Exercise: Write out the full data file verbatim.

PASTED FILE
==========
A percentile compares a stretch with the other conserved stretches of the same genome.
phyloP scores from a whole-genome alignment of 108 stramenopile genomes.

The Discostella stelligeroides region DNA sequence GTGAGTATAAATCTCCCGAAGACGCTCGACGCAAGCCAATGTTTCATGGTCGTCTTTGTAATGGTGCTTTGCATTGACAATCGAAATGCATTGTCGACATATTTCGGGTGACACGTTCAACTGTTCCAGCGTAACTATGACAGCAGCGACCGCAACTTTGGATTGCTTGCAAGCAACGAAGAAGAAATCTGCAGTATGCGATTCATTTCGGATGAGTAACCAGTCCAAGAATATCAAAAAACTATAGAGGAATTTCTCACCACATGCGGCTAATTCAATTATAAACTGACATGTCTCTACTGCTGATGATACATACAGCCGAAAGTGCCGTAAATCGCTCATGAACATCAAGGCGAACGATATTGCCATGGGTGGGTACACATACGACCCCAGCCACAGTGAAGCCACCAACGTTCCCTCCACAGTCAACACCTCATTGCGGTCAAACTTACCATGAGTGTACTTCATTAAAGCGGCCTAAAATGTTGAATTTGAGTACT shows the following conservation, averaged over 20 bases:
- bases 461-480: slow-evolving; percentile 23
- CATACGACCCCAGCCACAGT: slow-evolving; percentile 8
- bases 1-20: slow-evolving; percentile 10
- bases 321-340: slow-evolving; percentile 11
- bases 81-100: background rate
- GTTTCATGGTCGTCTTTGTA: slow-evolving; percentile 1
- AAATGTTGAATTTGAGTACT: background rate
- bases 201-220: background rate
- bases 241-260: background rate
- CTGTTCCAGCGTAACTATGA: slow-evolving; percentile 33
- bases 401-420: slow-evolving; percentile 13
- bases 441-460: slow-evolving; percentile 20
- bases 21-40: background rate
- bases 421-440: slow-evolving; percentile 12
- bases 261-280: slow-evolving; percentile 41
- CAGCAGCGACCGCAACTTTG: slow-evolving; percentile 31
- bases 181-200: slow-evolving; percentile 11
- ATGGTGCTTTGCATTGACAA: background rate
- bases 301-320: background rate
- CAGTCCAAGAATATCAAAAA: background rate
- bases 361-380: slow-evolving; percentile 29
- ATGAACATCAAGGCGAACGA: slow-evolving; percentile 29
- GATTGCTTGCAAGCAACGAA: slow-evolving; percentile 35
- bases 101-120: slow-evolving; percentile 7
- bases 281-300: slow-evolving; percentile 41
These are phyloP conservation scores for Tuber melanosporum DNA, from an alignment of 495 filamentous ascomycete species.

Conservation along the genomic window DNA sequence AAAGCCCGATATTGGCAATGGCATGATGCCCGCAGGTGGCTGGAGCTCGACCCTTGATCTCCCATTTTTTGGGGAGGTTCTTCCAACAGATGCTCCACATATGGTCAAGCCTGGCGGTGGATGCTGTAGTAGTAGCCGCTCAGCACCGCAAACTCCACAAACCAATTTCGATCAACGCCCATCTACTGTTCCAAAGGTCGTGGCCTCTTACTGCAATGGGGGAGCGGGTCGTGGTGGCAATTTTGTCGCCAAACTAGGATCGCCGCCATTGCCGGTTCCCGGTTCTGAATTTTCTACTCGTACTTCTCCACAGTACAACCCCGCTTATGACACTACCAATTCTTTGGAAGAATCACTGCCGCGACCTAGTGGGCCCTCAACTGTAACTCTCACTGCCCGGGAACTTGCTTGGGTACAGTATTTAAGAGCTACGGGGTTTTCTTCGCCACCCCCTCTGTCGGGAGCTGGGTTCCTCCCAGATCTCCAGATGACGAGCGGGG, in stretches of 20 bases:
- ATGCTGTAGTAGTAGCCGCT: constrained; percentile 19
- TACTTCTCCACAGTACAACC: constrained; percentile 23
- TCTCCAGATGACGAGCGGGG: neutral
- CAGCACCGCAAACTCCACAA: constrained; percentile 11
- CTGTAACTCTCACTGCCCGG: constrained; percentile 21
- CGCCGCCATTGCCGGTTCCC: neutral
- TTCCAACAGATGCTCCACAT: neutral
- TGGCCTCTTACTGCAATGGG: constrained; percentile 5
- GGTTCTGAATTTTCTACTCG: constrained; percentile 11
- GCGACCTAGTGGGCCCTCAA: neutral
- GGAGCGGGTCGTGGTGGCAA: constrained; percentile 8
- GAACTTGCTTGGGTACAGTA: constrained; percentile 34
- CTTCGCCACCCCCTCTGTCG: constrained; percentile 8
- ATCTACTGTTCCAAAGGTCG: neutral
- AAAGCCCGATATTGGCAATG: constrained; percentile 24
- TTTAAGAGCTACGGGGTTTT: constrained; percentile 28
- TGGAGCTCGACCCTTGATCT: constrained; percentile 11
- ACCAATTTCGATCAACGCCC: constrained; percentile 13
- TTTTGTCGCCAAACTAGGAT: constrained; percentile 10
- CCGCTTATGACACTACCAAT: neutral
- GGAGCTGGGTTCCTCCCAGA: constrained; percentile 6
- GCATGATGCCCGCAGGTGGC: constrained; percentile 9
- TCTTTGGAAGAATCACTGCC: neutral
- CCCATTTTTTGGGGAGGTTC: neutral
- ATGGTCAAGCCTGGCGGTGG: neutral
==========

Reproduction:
A percentile compares a stretch with the other conserved stretches of the same genome.
phyloP scores from a whole-genome alignment of 108 stramenopile genomes.

The Discostella stelligeroides region DNA sequence GTGAGTATAAATCTCCCGAAGACGCTCGACGCAAGCCAATGTTTCATGGTCGTCTTTGTAATGGTGCTTTGCATTGACAATCGAAATGCATTGTCGACATATTTCGGGTGACACGTTCAACTGTTCCAGCGTAACTATGACAGCAGCGACCGCAACTTTGGATTGCTTGCAAGCAACGAAGAAGAAATCTGCAGTATGCGATTCATTTCGGATGAGTAACCAGTCCAAGAATATCAAAAAACTATAGAGGAATTTCTCACCACATGCGGCTAATTCAATTATAAACTGACATGTCTCTACTGCTGATGATACATACAGCCGAAAGTGCCGTAAATCGCTCATGAACATCAAGGCGAACGATATTGCCATGGGTGGGTACACATACGACCCCAGCCACAGTGAAGCCACCAACGTTCCCTCCACAGTCAACACCTCATTGCGGTCAAACTTACCATGAGTGTACTTCATTAAAGCGGCCTAAAATGTTGAATTTGAGTACT shows the following conservation, averaged over 20 bases:
- bases 461-480: slow-evolving; percentile 23
- CATACGACCCCAGCCACAGT: slow-evolving; percentile 8
- bases 1-20: slow-evolving; percentile 10
- bases 321-340: slow-evolving; percentile 11
- bases 81-100: background rate
- GTTTCATGGTCGTCTTTGTA: slow-evolving; percentile 1
- AAATGTTGAATTTGAGTACT: background rate
- bases 201-220: background rate
- bases 241-260: background rate
- CTGTTCCAGCGTAACTATGA: slow-evolving; percentile 33
- bases 401-420: slow-evolving; percentile 13
- bases 441-460: slow-evolving; percentile 20
- bases 21-40: background rate
- bases 421-440: slow-evolving; percentile 12
- bases 261-280: slow-evolving; percentile 41
- CAGCAGCGACCGCAACTTTG: slow-evolving; percentile 31
- bases 181-200: slow-evolving; percentile 11
- ATGGTGCTTTGCATTGACAA: background rate
- bases 301-320: background rate
- CAGTCCAAGAATATCAAAAA: background rate
- bases 361-380: slow-evolving; percentile 29
- ATGAACATCAAGGCGAACGA: slow-evolving; percentile 29
- GATTGCTTGCAAGCAACGAA: slow-evolving; percentile 35
- bases 101-120: slow-evolving; percentile 7
- bases 281-300: slow-evolving; percentile 41
These are phyloP conservation scores for Tuber melanosporum DNA, from an alignment of 495 filamentous ascomycete species.

Conservation along the genomic window DNA sequence AAAGCCCGATATTGGCAATGGCATGATGCCCGCAGGTGGCTGGAGCTCGACCCTTGATCTCCCATTTTTTGGGGAGGTTCTTCCAACAGATGCTCCACATATGGTCAAGCCTGGCGGTGGATGCTGTAGTAGTAGCCGCTCAGCACCGCAAACTCCACAAACCAATTTCGATCAACGCCCATCTACTGTTCCAAAGGTCGTGGCCTCTTACTGCAATGGGGGAGCGGGTCGTGGTGGCAATTTTGTCGCCAAACTAGGATCGCCGCCATTGCCGGTTCCCGGTTCTGAATTTTCTACTCGTACTTCTCCACAGTACAACCCCGCTTATGACACTACCAATTCTTTGGAAGAATCACTGCCGCGACCTAGTGGGCCCTCAACTGTAACTCTCACTGCCCGGGAACTTGCTTGGGTACAGTATTTAAGAGCTACGGGGTTTTCTTCGCCACCCCCTCTGTCGGGAGCTGGGTTCCTCCCAGATCTCCAGATGACGAGCGGGG, in stretches of 20 bases:
- ATGCTGTAGTAGTAGCCGCT: constrained; percentile 19
- TACTTCTCCACAGTACAACC: constrained; percentile 23
- TCTCCAGATGACGAGCGGGG: neutral
- CAGCACCGCAAACTCCACAA: constrained; percentile 11
- CTGTAACTCTCACTGCCCGG: constrained; percentile 21
- CGCCGCCATTGCCGGTTCCC: neutral
- TTCCAACAGATGCTCCACAT: neutral
- TGGCCTCTTACTGCAATGGG: constrained; percentile 5
- GGTTCTGAATTTTCTACTCG: constrained; percentile 11
- GCGACCTAGTGGGCCCTCAA: neutral
- GGAGCGGGTCGTGGTGGCAA: constrained; percentile 8
- GAACTTGCTTGGGTACAGTA: constrained; percentile 34
- CTTCGCCACCCCCTCTGTCG: constrained; percentile 8
- ATCTACTGTTCCAAAGGTCG: neutral
- AAAGCCCGATATTGGCAATG: constrained; percentile 24
- TTTAAGAGCTACGGGGTTTT: constrained; percentile 28
- TGGAGCTCGACCCTTGATCT: constrained; percentile 11
- ACCAATTTCGATCAACGCCC: constrained; percentile 13
- TTTTGTCGCCAAACTAGGAT: constrained; percentile 10
- CCGCTTATGACACTACCAAT: neutral
- GGAGCTGGGTTCCTCCCAGA: constrained; percentile 6
- GCATGATGCCCGCAGGTGGC: constrained; percentile 9
- TCTTTGGAAGAATCACTGCC: neutral
- CCCATTTTTTGGGGAGGTTC: neutral
- ATGGTCAAGCCTGGCGGTGG: neutral